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Staffing, supply chain issues and workplace changes are the challenges facing FMs
A study released earlier this year that received only moderate attention was conducted by Deloitte Resources.
It was designed to capture the views of American consumers and businesses about their attitudes and practices when it comes to sustainability and the use of natural resources.
Referred to as the Deloitte Resources 2017 Study, this annual study was based on their findings for calendar year 2016.
As to businesses, the researchers conducted more than 700 online interviews with what were termed "business decision makers." These decision makers all worked in companies with more than 250 employees and were in a variety of different industries.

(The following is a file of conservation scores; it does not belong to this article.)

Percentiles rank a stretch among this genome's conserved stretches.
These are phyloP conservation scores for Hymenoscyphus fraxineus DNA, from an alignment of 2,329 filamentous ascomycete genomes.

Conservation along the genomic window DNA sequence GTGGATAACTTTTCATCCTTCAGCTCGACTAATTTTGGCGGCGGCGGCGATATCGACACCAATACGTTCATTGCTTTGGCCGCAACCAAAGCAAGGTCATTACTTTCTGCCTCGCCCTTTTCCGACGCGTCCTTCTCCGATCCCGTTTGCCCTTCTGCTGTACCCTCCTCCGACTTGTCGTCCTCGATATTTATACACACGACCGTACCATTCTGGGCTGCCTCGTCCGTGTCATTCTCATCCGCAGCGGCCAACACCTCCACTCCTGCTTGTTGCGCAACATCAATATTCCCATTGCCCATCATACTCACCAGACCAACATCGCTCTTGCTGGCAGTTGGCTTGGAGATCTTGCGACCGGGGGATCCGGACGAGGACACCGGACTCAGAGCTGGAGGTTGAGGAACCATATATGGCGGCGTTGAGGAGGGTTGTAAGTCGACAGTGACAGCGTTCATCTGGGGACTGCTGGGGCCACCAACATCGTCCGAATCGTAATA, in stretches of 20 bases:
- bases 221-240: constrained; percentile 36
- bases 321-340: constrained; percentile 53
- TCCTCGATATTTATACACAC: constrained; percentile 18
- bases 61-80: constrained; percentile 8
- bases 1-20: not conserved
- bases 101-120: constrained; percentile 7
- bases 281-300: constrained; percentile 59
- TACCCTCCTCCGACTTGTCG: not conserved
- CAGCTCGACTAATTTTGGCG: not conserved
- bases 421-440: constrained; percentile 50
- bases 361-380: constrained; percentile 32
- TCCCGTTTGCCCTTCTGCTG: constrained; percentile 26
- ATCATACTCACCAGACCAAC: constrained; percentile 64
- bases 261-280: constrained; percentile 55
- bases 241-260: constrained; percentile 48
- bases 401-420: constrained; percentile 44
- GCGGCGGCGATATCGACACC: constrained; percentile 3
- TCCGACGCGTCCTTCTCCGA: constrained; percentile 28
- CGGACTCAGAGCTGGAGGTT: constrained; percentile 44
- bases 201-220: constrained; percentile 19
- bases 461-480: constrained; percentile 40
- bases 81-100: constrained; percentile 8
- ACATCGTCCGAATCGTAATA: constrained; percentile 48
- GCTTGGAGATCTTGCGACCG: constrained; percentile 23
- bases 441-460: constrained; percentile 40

"The gist of what they found," says Stephen Ashkin, CEO of Sustainability Dashboard Tools. "Was that companies are getting much more involved in resource and energy management. In fact, it has been increasing in increments for nearly a decade."
As to why these companies are moving in this direction, 54 percent said cutting costs was the primary factor.
"However, they found something else evolving," Ashkin says. "According to the study, more than eight in ten now say they are shifting from merely focusing on cost reduction to risk reduction."
Reducing risk, he says, is how companies can be more resilient to unexpected price increases in energy, fuel, and water, or survive significant storms, such as the recent hurricanes.
Among the other findings of the study were the following:
"On the consumer side," Ashkin says, "the researchers found that Millennials are strongly behind sustainability initiatives. They promote and share innovations on social media and are willing to put their money where their values are."